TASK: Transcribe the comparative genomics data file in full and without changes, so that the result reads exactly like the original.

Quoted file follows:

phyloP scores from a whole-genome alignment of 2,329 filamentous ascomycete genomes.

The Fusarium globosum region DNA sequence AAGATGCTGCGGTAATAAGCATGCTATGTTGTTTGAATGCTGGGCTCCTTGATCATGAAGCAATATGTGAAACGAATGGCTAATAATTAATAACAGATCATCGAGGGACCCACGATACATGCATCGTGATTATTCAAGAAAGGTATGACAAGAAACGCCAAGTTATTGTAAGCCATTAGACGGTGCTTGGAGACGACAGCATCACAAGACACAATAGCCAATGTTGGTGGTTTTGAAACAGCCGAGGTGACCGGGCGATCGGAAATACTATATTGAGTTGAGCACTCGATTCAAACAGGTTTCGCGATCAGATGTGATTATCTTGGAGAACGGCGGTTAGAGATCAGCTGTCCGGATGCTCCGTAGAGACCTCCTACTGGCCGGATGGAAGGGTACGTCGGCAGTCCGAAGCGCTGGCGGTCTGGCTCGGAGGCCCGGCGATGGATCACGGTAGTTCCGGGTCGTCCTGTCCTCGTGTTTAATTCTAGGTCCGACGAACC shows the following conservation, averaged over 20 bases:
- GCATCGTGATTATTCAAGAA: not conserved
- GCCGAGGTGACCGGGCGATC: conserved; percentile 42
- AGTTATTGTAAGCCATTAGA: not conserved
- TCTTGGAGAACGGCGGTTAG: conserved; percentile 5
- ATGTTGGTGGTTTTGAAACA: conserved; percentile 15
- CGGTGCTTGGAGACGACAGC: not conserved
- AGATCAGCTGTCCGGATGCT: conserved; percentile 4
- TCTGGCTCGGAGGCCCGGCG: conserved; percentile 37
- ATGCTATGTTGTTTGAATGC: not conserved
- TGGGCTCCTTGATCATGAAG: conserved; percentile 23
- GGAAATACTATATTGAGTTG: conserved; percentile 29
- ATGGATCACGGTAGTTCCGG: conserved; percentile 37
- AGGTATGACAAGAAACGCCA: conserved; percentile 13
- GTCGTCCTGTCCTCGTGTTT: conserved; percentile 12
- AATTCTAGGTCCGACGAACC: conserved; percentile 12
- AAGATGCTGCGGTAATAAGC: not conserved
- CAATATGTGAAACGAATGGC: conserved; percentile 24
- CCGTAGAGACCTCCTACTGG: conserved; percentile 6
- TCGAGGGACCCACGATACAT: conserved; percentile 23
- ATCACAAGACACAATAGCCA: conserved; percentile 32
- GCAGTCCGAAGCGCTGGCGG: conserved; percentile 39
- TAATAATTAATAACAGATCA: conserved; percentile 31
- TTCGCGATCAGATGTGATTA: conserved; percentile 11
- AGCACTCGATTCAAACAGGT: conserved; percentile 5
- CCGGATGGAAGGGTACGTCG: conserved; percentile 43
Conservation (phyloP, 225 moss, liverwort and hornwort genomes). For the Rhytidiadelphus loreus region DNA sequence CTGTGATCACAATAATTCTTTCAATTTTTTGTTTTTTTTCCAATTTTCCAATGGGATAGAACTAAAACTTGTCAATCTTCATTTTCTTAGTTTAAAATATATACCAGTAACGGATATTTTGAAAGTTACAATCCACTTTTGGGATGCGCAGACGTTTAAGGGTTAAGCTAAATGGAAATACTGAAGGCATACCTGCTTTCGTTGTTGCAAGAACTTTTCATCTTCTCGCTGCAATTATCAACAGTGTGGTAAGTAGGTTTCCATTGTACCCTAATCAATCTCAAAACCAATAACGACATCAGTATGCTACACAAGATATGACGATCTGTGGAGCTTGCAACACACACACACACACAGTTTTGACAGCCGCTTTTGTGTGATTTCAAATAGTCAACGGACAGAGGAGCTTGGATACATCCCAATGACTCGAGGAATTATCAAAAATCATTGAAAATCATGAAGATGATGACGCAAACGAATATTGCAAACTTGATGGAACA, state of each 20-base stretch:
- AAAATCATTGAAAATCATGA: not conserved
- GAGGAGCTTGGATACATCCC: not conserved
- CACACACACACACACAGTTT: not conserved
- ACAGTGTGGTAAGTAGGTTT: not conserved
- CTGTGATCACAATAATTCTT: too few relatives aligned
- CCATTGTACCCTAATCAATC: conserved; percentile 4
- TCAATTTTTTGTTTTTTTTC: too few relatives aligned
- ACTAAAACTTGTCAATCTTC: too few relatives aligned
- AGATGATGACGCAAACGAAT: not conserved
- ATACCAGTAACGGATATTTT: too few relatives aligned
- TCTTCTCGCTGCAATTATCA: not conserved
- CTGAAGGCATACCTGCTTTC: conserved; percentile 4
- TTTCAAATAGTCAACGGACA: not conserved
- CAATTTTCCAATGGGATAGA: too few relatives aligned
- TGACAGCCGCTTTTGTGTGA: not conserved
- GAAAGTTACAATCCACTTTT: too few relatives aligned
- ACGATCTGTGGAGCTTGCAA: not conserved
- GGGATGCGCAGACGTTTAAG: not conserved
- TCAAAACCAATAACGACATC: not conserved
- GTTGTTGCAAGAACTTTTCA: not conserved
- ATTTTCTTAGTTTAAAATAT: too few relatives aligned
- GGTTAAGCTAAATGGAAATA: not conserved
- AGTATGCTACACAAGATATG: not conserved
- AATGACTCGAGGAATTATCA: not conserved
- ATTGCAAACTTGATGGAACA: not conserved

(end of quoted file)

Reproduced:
phyloP scores from a whole-genome alignment of 2,329 filamentous ascomycete genomes.

The Fusarium globosum region DNA sequence AAGATGCTGCGGTAATAAGCATGCTATGTTGTTTGAATGCTGGGCTCCTTGATCATGAAGCAATATGTGAAACGAATGGCTAATAATTAATAACAGATCATCGAGGGACCCACGATACATGCATCGTGATTATTCAAGAAAGGTATGACAAGAAACGCCAAGTTATTGTAAGCCATTAGACGGTGCTTGGAGACGACAGCATCACAAGACACAATAGCCAATGTTGGTGGTTTTGAAACAGCCGAGGTGACCGGGCGATCGGAAATACTATATTGAGTTGAGCACTCGATTCAAACAGGTTTCGCGATCAGATGTGATTATCTTGGAGAACGGCGGTTAGAGATCAGCTGTCCGGATGCTCCGTAGAGACCTCCTACTGGCCGGATGGAAGGGTACGTCGGCAGTCCGAAGCGCTGGCGGTCTGGCTCGGAGGCCCGGCGATGGATCACGGTAGTTCCGGGTCGTCCTGTCCTCGTGTTTAATTCTAGGTCCGACGAACC shows the following conservation, averaged over 20 bases:
- GCATCGTGATTATTCAAGAA: not conserved
- GCCGAGGTGACCGGGCGATC: conserved; percentile 42
- AGTTATTGTAAGCCATTAGA: not conserved
- TCTTGGAGAACGGCGGTTAG: conserved; percentile 5
- ATGTTGGTGGTTTTGAAACA: conserved; percentile 15
- CGGTGCTTGGAGACGACAGC: not conserved
- AGATCAGCTGTCCGGATGCT: conserved; percentile 4
- TCTGGCTCGGAGGCCCGGCG: conserved; percentile 37
- ATGCTATGTTGTTTGAATGC: not conserved
- TGGGCTCCTTGATCATGAAG: conserved; percentile 23
- GGAAATACTATATTGAGTTG: conserved; percentile 29
- ATGGATCACGGTAGTTCCGG: conserved; percentile 37
- AGGTATGACAAGAAACGCCA: conserved; percentile 13
- GTCGTCCTGTCCTCGTGTTT: conserved; percentile 12
- AATTCTAGGTCCGACGAACC: conserved; percentile 12
- AAGATGCTGCGGTAATAAGC: not conserved
- CAATATGTGAAACGAATGGC: conserved; percentile 24
- CCGTAGAGACCTCCTACTGG: conserved; percentile 6
- TCGAGGGACCCACGATACAT: conserved; percentile 23
- ATCACAAGACACAATAGCCA: conserved; percentile 32
- GCAGTCCGAAGCGCTGGCGG: conserved; percentile 39
- TAATAATTAATAACAGATCA: conserved; percentile 31
- TTCGCGATCAGATGTGATTA: conserved; percentile 11
- AGCACTCGATTCAAACAGGT: conserved; percentile 5
- CCGGATGGAAGGGTACGTCG: conserved; percentile 43
Conservation (phyloP, 225 moss, liverwort and hornwort genomes). For the Rhytidiadelphus loreus region DNA sequence CTGTGATCACAATAATTCTTTCAATTTTTTGTTTTTTTTCCAATTTTCCAATGGGATAGAACTAAAACTTGTCAATCTTCATTTTCTTAGTTTAAAATATATACCAGTAACGGATATTTTGAAAGTTACAATCCACTTTTGGGATGCGCAGACGTTTAAGGGTTAAGCTAAATGGAAATACTGAAGGCATACCTGCTTTCGTTGTTGCAAGAACTTTTCATCTTCTCGCTGCAATTATCAACAGTGTGGTAAGTAGGTTTCCATTGTACCCTAATCAATCTCAAAACCAATAACGACATCAGTATGCTACACAAGATATGACGATCTGTGGAGCTTGCAACACACACACACACACAGTTTTGACAGCCGCTTTTGTGTGATTTCAAATAGTCAACGGACAGAGGAGCTTGGATACATCCCAATGACTCGAGGAATTATCAAAAATCATTGAAAATCATGAAGATGATGACGCAAACGAATATTGCAAACTTGATGGAACA, state of each 20-base stretch:
- AAAATCATTGAAAATCATGA: not conserved
- GAGGAGCTTGGATACATCCC: not conserved
- CACACACACACACACAGTTT: not conserved
- ACAGTGTGGTAAGTAGGTTT: not conserved
- CTGTGATCACAATAATTCTT: too few relatives aligned
- CCATTGTACCCTAATCAATC: conserved; percentile 4
- TCAATTTTTTGTTTTTTTTC: too few relatives aligned
- ACTAAAACTTGTCAATCTTC: too few relatives aligned
- AGATGATGACGCAAACGAAT: not conserved
- ATACCAGTAACGGATATTTT: too few relatives aligned
- TCTTCTCGCTGCAATTATCA: not conserved
- CTGAAGGCATACCTGCTTTC: conserved; percentile 4
- TTTCAAATAGTCAACGGACA: not conserved
- CAATTTTCCAATGGGATAGA: too few relatives aligned
- TGACAGCCGCTTTTGTGTGA: not conserved
- GAAAGTTACAATCCACTTTT: too few relatives aligned
- ACGATCTGTGGAGCTTGCAA: not conserved
- GGGATGCGCAGACGTTTAAG: not conserved
- TCAAAACCAATAACGACATC: not conserved
- GTTGTTGCAAGAACTTTTCA: not conserved
- ATTTTCTTAGTTTAAAATAT: too few relatives aligned
- GGTTAAGCTAAATGGAAATA: not conserved
- AGTATGCTACACAAGATATG: not conserved
- AATGACTCGAGGAATTATCA: not conserved
- ATTGCAAACTTGATGGAACA: not conserved